- Briefing Room
U.S. Department of Transportation
Federal Highway Administration
1200 New Jersey Avenue, SE
Washington, DC 20590
|Accelerating Infrastructure Innovations|
Publication Number: FHWA-RD-01-068
Date: October 2001
For the Federal Highway Administration's (FHWA) Central Federal Lands office, cold in-place recycling (CIR) of asphalt pavements has proven to be a viable method of rehabilitating roads that both minimizes user delay and is more environmentally sustainable. In June 2001, a group of engineers from the North Dakota Department of Transportation (DOT) and FHWA visited a CIR project in the Badlands National Park in South Dakota to learn more about the methods Central Federal Lands uses to select, design, and construct CIR projects. The site visit was designed to help the North Dakota DOT engineers determine if CIR could be a cost-effective method of rehabilitating some of North Dakota's low volume roads.
CIR is performed by milling, screening, and crushing existing asphalt pavement. An asphalt rejuvenator, usually in the form of an emulsion, is then blended with the asphalt and the material is laid back down to form a new pavement structure. A new surface consisting of hot-mix asphalt (HMA) or a seal coat is also usually applied.
The road to be rehabilitated in the Badlands consisted of two 3.6-m (12-ft) lanes with no shoulders and 7.6 cm (3-in) of asphalt pavement with a 25-cm (10-in) aggregate base. As part of the reconstruction, the road was being widened by 1.2 m (4-ft) to provide .6-m (2-ft) shoulders on each side of the roadway. The plan called for 7.6 cm (3-in) of new hot bituminous pavement to be placed on top of the recycled roadway.
To determine if CIR is a viable rehabilitation strategy, Central Federal Lands assesses the physical condition of the pavement, traffic volume at the site, and material characteristics of the existing soils, base, and aged HMA. CIR does not improve the underlying soils, so if the pavement is rutting because of problems in the subgrade, CIR is not a viable rehabilitation option. CIR is also usually not performed on projects that are less than 4.8 km (3 mi) in length because of the mobilization costs. And generally, Central Federal Lands does not perform CIR on projects with traffic volumes higher than an annual average daily traffic of 3000.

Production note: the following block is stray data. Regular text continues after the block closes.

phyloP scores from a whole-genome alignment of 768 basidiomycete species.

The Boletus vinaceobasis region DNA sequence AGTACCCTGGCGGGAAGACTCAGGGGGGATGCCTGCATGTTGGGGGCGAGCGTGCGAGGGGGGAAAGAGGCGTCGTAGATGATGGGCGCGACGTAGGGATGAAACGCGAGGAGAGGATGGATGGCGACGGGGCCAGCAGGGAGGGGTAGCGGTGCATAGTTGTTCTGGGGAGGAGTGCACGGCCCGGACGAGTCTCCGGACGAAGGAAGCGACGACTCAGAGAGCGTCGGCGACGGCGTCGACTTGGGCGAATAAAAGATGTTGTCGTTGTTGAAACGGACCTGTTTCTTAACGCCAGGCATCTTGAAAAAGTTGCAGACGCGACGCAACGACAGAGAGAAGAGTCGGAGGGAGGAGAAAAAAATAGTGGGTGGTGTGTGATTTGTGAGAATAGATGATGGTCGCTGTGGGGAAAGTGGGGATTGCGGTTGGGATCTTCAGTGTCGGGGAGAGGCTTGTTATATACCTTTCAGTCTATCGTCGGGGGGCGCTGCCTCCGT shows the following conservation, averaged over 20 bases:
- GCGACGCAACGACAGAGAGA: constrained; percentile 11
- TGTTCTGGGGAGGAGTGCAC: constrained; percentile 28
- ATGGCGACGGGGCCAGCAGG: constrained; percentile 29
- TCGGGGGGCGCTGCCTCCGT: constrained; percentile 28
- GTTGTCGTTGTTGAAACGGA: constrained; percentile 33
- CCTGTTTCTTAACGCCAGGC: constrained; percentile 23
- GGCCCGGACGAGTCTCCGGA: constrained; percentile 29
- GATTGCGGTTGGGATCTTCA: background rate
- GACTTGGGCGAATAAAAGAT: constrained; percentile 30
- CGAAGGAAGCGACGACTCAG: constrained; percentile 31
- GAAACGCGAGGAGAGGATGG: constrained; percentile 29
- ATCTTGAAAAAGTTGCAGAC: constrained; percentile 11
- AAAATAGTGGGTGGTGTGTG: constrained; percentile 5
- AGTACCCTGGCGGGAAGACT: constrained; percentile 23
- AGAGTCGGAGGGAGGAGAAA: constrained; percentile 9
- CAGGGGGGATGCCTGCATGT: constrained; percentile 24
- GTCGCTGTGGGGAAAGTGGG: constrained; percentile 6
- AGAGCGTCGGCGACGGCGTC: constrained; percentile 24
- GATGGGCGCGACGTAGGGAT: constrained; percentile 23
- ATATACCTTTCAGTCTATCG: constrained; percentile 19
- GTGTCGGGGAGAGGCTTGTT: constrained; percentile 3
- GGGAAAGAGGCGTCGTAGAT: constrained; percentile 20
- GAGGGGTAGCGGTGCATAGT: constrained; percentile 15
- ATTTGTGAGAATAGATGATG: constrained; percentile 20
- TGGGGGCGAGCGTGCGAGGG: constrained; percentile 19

On the first day of the project, the contractor began by milling the full 7.6 cm (3 in) of HMA. However, the remaining soil and base structure was unable to support the weight of the equipment, so the contractor decided to perform CIR on 6.35 cm (2.5 in) of the remaining portion of the project to eliminate the problem. After milling, the asphalt was screened and crushed. The material was then mixed with emulsion. For this project, High Float Emulsion HFMS-2s was used as the recycling agent. Field adjustments were then made to the recycling agent to achieve adequate mixture properties.
During the CIR process, the paving machine had to stay far enough behind the recycling train to allow for some of the moisture in the mix to evaporate prior to being laid down by the paving machine. The amount of water in the recycled asphalt pavement is critical to achieving adequate density.
The compaction was performed by a 30-ton pneumatic roller, followed by a double-drum steel wheel roller. Traffic was allowed back on the roadway about 2 hours later.
"I thought the demonstration was very useful," says Ron Tessier of North Dakota DOT. "There were a lot of questions I had about cold in-place recycling and those were answered. I think that we have a project that it could be used on."
"CIR appears to be working well for Central Federal Lands," says Carl Ramos of FHWA. The major advantages of this rehabilitation method are retardation of reflective cracking, reduction in the use of virgin aggregates, and less disruption of traffic due to the quick progression of work. Use of the method can also add years to the expected service life of the pavement and lower life-cycle costs. Local agencies in Iowa and the Iowa DOT, which uses CIR on about a dozen projects a year, have found that it adds 2-4 years of life to the pavement by retarding or eliminating reflective cracking.
After 10 years of experience with the method, says Ramos, "we have found that the keys to success are appropriate project selection, adequate design, and quality construction by both the contracting agency and the contractor."
For more information, contact Carl Ramos at the Central Federal Lands office, 701-250-4345 (email: firstname.lastname@example.org).
Two 3.6-m (12-ft) lanes were rehabilitated in the Badlands National Park using cold in-place recycling.